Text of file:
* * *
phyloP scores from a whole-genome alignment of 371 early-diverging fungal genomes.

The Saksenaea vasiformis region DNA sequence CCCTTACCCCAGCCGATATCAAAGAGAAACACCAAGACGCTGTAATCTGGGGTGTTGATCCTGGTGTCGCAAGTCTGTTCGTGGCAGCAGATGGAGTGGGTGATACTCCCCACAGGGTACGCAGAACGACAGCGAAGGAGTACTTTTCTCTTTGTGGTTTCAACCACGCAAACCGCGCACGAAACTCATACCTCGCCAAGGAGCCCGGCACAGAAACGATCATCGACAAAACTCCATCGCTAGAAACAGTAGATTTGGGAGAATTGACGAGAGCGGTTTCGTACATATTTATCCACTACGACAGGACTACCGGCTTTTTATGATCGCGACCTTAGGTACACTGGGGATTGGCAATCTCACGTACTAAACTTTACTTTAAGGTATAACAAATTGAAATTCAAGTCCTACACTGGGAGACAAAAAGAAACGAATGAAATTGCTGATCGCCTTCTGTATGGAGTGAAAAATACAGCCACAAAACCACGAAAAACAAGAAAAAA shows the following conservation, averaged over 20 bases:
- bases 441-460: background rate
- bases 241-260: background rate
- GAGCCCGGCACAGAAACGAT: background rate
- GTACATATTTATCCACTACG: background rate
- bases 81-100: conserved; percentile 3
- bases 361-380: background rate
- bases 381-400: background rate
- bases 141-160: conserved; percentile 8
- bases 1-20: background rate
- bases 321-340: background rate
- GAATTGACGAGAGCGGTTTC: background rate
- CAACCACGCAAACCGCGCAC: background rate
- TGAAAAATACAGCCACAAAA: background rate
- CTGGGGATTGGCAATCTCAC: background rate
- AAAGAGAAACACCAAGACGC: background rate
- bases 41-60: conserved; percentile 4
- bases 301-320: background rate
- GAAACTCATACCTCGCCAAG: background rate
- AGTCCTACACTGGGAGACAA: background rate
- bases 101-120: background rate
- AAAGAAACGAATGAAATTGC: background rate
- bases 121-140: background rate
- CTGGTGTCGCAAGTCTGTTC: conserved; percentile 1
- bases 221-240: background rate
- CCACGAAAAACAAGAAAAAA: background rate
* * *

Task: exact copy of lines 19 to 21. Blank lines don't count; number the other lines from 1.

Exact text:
- bases 301-320: background rate
- GAAACTCATACCTCGCCAAG: background rate
- AGTCCTACACTGGGAGACAA: background rate